August 03, 2006

to English

I don't like discussing the various 'curiosities' of Kriol because historically creoles are plagued by being noticed for the 'cute' things they do with the superstrate language. Or in otherwords, creoles are always mocked for being 'cute' or 'bastardised' versions of their derivative languages, and not appreciated in their own right.

But I noticed something great about Kriol today. You can use 'English' as a verb, meaning to speak to someone with English.

Today my wawa A was outside talking away to two munanga he used to work with and his wife comes in and says, 'yu wawa jeya ingglishbat' (translation: Your brother is there 'englishing'). She was giggling about it, because her husband's English isn't all that flash, but he was there having a good old yarn to these guys.

After I heard that, I realised I'd heard it before. I remember my banji telling about a white girl being interested in him, but he couldn't go talk to her "dumaji im mait Ingglish-ingglish na mi" (translation: because she might English-English to me).

It's interesting... to 'Ingglish' is more than to just speak English, it also incorporates the aspect of making Aboriginal people step outside their linguistic and cultural comfort zone.

5 comments:

Sheena V said...

I've heard it used as a verb in Tok Pisin too, although I'm not sure it has the added connotations with stepping outside your linguistic/cultural comfort zone as you describe for Kriol.

laraba said...

Hey what a cool thing, thanks for sharing that with us!
How are ya, Greggie?
Magaggie :o)

Wamut said...

Hi magaggie!

I'm good thanks. How are you? Are you still missing Katherine? :-)

Sheena, I'm not 100% of my thoughts regarding the added connotations of 'englishing', but I think it's significant that I've never heard any other language name used that way...as in 'to Kriol/Kriolbat' or 'to Marra/Marrabat... in PNG can somebody be 'tok pisin-ing' or 'kuanua-ing'?

Sheena V said...

It sounds like it's probably just has different connotations in each language - your description of the added connotations in Kriol make sense to me. In Tok Pisin, (at least in the dialect that I'm familiar with) you can use other languages the same way. I'm quite shy about speaking Tok Pisin, because I don't get the chance to speak it very much, and people will encourage me by saying "Bai yu Tok Pisin!" (Speak Tok Pisin!). And when people want to hear me speak Vinitiri (the language I'm working on) and they don't speak it, they will tell me "Bai yu tok peles!" (Speak in vernacular! - 'tok peles' basically means local language). I can't think of any time when someone has used the name of a local language in this sense, but I think this has to do with the fact that these languages have so many "names" - the typical way of referring to any vernacular is to say "tok peles" - and the particular vernacular can be is inferred from context (or the name of the cultural group can be added afterwards - as in "tok peles Tolai" - the language of the Tolais).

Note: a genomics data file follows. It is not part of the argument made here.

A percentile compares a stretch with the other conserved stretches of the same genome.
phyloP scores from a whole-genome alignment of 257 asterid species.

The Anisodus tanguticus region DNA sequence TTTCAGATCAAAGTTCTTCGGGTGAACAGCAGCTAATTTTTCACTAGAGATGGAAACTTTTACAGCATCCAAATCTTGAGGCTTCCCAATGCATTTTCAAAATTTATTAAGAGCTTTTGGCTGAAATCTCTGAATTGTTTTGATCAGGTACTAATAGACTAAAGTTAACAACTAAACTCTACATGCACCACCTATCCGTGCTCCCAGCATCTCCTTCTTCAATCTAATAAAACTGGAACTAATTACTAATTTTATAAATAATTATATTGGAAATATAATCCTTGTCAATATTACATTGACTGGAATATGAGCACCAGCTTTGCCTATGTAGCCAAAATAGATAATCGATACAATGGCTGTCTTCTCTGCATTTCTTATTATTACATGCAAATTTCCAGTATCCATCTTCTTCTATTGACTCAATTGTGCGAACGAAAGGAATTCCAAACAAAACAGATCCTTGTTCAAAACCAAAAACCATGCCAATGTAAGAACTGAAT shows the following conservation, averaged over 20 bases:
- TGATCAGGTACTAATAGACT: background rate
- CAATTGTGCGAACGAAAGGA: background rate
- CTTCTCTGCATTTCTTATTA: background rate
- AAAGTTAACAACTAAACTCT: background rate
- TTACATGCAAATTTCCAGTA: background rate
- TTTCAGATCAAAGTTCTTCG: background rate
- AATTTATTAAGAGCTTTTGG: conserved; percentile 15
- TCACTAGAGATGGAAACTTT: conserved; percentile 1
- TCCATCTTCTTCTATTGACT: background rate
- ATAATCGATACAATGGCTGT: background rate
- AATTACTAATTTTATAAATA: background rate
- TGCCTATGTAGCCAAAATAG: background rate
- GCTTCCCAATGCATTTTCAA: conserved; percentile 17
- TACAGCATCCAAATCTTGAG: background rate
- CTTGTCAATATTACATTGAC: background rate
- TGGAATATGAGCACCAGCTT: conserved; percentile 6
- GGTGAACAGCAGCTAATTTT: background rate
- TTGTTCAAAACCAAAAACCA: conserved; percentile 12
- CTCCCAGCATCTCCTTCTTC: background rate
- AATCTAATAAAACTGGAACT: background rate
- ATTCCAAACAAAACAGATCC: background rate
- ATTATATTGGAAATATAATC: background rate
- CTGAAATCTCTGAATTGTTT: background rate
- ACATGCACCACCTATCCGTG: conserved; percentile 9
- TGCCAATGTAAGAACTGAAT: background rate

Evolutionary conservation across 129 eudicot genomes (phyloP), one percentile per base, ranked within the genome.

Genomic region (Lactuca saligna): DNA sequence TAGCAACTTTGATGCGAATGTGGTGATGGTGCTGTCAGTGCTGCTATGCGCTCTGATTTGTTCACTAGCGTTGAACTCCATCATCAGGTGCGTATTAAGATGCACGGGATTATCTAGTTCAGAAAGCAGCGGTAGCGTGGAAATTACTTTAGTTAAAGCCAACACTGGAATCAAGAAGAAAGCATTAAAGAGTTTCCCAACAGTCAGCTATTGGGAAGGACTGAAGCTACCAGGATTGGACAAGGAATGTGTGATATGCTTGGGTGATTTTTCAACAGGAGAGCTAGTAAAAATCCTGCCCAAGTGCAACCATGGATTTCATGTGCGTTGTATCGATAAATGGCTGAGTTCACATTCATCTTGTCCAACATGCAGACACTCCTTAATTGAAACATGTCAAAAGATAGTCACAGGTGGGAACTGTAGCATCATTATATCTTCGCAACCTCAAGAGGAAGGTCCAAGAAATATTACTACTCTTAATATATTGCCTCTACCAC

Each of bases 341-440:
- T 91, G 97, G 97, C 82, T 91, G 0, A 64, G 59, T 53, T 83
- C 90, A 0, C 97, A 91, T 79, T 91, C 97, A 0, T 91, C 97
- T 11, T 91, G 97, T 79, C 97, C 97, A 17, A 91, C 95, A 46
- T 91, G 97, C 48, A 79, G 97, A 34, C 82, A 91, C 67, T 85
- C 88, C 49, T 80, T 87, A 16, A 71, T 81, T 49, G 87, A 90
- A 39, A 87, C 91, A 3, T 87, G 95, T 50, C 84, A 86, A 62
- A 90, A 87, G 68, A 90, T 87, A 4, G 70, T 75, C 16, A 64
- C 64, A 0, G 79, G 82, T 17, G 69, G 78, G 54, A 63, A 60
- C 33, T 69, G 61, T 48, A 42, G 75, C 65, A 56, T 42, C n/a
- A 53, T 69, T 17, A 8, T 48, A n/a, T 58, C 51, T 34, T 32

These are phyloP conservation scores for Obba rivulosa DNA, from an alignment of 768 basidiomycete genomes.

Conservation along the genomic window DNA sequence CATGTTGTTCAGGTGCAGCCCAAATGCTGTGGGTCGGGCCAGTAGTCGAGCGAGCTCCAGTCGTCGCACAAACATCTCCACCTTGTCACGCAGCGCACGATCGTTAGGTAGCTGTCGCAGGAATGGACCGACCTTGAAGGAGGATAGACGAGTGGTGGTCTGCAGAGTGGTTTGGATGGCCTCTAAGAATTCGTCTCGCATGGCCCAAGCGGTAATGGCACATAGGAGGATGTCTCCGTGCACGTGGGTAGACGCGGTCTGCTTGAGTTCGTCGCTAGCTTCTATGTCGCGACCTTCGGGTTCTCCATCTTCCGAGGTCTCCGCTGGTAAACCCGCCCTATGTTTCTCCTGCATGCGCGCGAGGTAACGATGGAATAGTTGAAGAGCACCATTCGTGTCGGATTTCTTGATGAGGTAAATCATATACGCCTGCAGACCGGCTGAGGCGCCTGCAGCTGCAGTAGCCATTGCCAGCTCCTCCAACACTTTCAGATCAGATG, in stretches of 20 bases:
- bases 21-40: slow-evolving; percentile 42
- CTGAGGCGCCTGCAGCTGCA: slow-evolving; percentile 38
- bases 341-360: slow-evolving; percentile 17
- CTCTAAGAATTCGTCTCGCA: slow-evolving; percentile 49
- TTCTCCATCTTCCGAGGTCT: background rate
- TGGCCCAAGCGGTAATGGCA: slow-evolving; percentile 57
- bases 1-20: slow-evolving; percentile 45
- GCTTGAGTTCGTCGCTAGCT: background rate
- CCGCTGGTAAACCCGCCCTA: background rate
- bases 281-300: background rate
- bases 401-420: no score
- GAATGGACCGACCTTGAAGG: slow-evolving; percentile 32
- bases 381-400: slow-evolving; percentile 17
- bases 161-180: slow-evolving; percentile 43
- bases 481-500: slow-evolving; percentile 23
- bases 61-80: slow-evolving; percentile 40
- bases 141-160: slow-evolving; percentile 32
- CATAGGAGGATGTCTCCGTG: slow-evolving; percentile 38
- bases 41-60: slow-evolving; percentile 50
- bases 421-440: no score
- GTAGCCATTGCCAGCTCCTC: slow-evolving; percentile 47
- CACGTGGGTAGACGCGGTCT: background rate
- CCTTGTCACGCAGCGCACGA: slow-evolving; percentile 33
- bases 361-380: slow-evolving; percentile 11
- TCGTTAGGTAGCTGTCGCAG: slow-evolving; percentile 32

I don't know if this occurs in all dialects of Tok Pisin. In both Vinitiri and Kuanua, the speakers refer to their language by nominlising the verb "to speak" - so "Vinitiri" is actually "vitiri" (to speak) with the nominalising infix -in-. So there's an obvious relationship between the verb and noun. Maybe this has had an influence on how it's used in Tok Pisin. And Kuanua (along with other languages in the area) has had the most influence on Tok Pisin compared with all the other languages of PNG.

Anyways, sorry for the long post...

bulanjdjan said...

Hey Wamut,

sheena v talking about tok peles (from 'village'??) got me thinking about how you said no one says 'to Marra', 'to Kriol' etc. I think it's safe to assume that the Kriol/Aboriginal English equivalent of tok peles is tok langguj 'talk/speak (traditional) language, where langguj is a deictic term referring to a local language, or the language of the subject of the verb (i.e. the person 'talking language').

So, my point/line of enquiry is this: can you say imin langgujbat in Kriol? My guess is no, but it's probably worth asking about! Maybe even doing a bit of language engineering to establish it in common usage as part of language revitalistion efforts!